The Church teaches us that for this we need to absorb the teaching of Christ with both our minds and hearts, to keep His commandments, to repent and imitate Christ by living good lives.
And your conscience will tell you whether you do what you are expected to do or not…
An analysis of this kind (which is possible for everyone) will bring the sinner closer to the Savior amazingly soon, closely unite him with the cross forever by a union of love, and vigorously and powerfully make him a participator in the events on Golgotha.
The path of Holy Week is that of fasting, repentance and Communion; to be more exact, a period of preparation for this sacrament in these great and holy days.
And how can we do otherwise, when the Bridegroom shall be taken from us (Mt. 9:15), when He is hungry at the barren fig tree and thirsty on the cross? Where else but under the cross can we lay down the burden of our sins through confession? When else should we drink from the Cup of Life but now, in these days, when it is being offered us by the Hands of the Lord Himself?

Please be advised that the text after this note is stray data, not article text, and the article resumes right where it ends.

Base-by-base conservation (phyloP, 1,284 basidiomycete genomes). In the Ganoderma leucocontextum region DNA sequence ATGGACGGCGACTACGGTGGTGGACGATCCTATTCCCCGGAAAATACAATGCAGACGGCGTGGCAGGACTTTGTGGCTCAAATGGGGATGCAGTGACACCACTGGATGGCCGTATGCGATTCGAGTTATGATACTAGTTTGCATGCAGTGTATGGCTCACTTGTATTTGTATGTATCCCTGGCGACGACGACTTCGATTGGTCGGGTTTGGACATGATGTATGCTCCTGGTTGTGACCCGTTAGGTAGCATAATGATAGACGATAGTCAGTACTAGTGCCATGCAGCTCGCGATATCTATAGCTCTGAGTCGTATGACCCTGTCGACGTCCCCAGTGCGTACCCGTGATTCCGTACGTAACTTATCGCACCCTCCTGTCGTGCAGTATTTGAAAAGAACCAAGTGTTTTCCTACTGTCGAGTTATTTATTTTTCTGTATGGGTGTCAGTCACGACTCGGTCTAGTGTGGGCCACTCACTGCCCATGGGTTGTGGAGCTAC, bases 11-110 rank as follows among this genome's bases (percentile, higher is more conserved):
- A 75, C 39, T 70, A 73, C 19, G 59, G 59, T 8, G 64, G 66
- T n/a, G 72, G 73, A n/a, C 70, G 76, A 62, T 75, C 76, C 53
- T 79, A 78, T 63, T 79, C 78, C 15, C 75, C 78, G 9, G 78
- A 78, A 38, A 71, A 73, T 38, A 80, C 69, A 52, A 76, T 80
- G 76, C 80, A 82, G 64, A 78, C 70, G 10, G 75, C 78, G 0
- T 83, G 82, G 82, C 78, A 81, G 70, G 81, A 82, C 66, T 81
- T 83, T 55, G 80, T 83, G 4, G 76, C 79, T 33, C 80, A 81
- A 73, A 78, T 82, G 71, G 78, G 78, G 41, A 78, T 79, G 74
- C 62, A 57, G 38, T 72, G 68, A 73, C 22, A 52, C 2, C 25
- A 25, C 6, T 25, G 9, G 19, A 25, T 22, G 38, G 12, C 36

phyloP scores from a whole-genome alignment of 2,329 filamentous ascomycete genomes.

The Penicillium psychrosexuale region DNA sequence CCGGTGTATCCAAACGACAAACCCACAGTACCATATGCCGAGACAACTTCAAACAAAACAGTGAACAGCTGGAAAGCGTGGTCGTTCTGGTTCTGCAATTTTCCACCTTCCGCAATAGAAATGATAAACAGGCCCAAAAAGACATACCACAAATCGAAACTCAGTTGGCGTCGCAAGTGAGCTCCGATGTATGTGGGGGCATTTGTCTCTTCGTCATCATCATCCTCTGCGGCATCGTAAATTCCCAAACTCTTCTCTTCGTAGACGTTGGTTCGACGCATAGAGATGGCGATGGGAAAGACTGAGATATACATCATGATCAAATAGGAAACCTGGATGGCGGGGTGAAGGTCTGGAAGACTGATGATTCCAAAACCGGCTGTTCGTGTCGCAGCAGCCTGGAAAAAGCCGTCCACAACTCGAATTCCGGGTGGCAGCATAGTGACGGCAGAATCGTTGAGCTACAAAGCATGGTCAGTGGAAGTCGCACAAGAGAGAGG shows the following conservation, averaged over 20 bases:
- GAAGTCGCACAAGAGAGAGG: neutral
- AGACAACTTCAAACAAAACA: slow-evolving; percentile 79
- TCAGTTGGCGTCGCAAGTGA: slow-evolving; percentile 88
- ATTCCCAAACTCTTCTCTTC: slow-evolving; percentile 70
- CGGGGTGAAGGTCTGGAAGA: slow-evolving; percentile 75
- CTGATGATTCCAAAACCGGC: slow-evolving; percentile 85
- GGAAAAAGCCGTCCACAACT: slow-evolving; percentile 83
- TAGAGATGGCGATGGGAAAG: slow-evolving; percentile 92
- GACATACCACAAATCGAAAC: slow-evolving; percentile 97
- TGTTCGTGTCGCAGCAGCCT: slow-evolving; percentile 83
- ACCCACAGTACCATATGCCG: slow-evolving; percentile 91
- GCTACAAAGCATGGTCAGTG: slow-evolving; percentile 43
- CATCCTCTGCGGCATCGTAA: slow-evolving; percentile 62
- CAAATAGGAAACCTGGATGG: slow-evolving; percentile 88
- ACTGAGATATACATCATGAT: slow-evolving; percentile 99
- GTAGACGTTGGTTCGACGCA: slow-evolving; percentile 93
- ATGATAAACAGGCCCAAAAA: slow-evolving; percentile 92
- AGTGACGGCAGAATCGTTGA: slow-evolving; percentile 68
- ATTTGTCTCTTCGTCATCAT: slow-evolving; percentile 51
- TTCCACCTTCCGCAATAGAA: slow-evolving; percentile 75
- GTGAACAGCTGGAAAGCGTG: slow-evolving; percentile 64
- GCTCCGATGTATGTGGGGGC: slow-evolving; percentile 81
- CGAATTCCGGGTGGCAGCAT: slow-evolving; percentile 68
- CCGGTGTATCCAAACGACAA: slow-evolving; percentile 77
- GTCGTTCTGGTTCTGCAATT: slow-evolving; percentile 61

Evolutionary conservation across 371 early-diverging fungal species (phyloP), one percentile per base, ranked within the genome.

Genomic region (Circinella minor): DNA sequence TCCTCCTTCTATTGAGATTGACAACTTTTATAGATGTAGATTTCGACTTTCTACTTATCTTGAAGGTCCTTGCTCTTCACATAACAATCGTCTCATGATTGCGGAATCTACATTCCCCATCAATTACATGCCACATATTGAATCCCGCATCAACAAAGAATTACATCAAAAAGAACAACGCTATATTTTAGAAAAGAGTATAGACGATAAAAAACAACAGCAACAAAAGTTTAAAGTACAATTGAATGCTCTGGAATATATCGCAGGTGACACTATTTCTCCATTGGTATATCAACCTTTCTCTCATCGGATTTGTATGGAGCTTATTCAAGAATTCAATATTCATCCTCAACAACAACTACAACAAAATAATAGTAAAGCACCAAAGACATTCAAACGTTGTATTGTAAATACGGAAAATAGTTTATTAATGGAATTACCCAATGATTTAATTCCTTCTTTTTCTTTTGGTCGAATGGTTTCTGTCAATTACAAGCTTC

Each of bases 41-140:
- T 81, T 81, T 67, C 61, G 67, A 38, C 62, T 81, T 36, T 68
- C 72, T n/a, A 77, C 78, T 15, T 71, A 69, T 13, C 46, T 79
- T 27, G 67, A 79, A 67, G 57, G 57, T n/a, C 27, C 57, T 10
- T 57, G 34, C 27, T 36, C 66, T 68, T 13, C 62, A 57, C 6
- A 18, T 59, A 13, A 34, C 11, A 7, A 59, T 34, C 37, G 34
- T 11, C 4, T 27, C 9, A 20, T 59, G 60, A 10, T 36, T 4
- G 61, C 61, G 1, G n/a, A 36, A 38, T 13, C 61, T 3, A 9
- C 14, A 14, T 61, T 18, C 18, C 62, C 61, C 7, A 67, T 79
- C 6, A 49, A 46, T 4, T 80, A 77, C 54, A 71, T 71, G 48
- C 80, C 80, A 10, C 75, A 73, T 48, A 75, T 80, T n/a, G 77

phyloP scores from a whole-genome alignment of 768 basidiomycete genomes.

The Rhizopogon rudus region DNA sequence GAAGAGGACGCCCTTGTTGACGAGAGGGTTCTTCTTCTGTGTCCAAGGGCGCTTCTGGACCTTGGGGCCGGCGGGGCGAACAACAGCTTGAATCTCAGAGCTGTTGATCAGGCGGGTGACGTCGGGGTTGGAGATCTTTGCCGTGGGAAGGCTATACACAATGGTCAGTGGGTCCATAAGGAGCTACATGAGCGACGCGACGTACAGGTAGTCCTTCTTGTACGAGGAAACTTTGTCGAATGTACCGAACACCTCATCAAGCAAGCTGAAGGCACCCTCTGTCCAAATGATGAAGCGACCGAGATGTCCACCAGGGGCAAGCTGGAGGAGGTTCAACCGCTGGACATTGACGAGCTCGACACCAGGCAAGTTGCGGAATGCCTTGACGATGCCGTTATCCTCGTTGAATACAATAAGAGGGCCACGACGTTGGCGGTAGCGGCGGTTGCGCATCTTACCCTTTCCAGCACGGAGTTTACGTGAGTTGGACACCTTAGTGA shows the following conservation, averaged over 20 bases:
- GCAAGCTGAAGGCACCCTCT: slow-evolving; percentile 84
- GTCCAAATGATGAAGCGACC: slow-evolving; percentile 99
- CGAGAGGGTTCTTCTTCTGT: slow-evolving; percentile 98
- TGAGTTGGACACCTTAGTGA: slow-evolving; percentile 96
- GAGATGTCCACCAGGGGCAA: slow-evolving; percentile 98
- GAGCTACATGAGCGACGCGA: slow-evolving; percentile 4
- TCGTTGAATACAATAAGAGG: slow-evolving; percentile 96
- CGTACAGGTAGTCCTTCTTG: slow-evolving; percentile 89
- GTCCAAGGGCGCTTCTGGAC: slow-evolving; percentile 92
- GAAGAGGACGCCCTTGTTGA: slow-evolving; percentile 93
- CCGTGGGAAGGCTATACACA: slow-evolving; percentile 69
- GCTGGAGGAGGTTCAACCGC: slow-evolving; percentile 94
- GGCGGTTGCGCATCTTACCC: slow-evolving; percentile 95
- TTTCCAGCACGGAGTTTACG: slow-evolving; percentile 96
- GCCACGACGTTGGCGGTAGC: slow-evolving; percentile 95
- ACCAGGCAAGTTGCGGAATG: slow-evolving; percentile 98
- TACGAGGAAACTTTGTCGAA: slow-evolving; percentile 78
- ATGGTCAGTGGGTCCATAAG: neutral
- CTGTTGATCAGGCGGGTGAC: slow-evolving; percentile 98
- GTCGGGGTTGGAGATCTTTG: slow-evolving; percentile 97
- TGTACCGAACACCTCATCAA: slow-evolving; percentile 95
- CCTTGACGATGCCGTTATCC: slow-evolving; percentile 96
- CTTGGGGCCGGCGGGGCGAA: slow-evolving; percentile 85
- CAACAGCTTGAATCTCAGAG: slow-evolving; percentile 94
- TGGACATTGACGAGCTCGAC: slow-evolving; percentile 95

Indeed, he who voluntarily avoids partaking of the Body and Blood of Christ on these days avoids the Lord Himself, and flees from his own Savior.
The path of Holy Week is to aid the needy, the sick and the suffering in His Name. This path may seem distant and indirect, yet in reality it is very close, convenient and direct.
Our Savior is so loving that all we do for the poor, the afflicted, the homeless and the suffering in His Name He accepts as if it were done for Him. At the Last Judgment He will first and foremost ask us about our acts of mercy towards our neighbors, and our salvation or condemnation will largely depend on it. Bearing this in mind, never pass up any opportunity to relieve the suffering of “the least of His brethren” (cf. Mt. 25:40), not least on the days of Holy Week. For example, if you clothe a person in need you will imitate St. Joseph of Arimathea who purchased a shroud to wrap Jesus’ body.
These are the main deeds (possible for everyone) with which an Orthodox Christian can follow the Lord before His Passion in Holy Week.